Today Almond Chocolate Crackle Cookies
These chocolate morsels are light and crispy with a hint of almond. Make ahead, and then store in airtight containers. Perfect for the cookie-exchange table or as an addition to a platter of gift giving goodies.
10 ounces bittersweet chocolate, coarsely chopped
11/2 cups flour
1/2 cup cocoa powder
2 teaspoons baking powder
1/4 teaspoon kosher salt
8 tablespoons unsalted butter, softened
11/3 cups light brown sugar
2 large eggs
2 teaspoons almond extract
1/3 cup whole milk
1 cup powdered sugar plus 2 cups powdered sugar in which to roll the cookies
Place the chocolate in a metal or glass bowl and melt over (not in) a pot of simmering water (to form a double boiler). Set aside to cool.
In another small bowl, combine the flour, cocoa powder, baking powder, and salt. In the bowl of an electric mixer, beat the butter and brown sugar until light and fluffy. Add the eggs and almond extract; beat until combined. Add the melted chocolate and the dry ingredients alternately with the milk. Mix on low speed until well combined. Divide dough into quarters; wrap in plastic wrap and chill until firm, about 2 hours.
Line 2 baking sheets with parchment paper or Silpat. On a work surface dusted with powdered sugar, roll each portion of dough into a log 16 inches long and 1 inch wide. Wrap each log in plastic wrap and transfer to baking sheets. Chill again for 30 minutes.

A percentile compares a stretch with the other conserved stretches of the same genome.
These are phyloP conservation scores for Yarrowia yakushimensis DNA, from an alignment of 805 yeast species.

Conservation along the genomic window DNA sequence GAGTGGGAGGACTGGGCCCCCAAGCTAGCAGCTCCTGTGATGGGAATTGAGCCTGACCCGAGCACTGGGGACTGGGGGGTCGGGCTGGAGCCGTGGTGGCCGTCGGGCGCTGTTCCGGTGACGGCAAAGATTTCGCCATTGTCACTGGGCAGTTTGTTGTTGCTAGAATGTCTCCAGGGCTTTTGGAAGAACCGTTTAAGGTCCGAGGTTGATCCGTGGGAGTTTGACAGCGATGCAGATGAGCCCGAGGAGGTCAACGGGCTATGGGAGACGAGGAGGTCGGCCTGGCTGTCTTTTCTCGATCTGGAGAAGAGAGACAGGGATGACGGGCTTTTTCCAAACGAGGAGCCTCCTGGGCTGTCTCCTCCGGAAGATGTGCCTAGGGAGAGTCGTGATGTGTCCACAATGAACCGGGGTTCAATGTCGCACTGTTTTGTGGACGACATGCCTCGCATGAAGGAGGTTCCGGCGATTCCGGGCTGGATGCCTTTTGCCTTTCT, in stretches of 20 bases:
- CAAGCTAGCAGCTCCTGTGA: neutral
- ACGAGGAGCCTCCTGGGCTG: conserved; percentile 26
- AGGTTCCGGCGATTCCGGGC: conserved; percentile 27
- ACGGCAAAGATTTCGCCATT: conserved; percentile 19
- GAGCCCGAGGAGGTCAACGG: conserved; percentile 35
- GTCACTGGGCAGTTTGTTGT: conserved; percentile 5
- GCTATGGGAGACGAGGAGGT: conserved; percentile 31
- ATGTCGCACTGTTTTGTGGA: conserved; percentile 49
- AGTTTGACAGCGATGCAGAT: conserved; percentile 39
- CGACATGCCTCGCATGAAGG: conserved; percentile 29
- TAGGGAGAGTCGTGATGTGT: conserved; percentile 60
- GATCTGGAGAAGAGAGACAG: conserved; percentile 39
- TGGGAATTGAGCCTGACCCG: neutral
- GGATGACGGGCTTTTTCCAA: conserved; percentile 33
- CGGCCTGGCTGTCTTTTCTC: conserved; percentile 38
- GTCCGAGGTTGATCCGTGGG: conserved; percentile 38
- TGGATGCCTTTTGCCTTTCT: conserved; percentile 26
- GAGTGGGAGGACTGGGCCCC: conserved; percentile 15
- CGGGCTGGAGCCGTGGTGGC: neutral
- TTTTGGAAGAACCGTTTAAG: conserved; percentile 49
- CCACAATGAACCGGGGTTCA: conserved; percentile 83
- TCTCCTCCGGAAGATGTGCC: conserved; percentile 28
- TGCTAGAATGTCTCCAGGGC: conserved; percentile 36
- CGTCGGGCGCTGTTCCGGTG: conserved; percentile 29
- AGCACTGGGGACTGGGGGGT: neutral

Place 2 cups of powdered sugar in a shallow bowl. On a work surface, cut each log of dough into 1-inch pieces, roll into a ball, and then roll each piece in powdered sugar. Place the cookies on prepared baking sheets, 2 inches apart. Bake on middle rack of a preheated 350-degree-F oven for 12 to 15 minutes, until cookies have flattened slightly and they are starting to crackle. Transfer to a wire rack and allow to cool completely. Sprinkle with more powdered sugar, if desired, just before serving.
Makes about 5 dozen cookies .
(* Photographs by Kirsten Shultz, from “Small Parties” by Marguerite Marceau Henderson. Reprinted with permission of Gibbs Smith)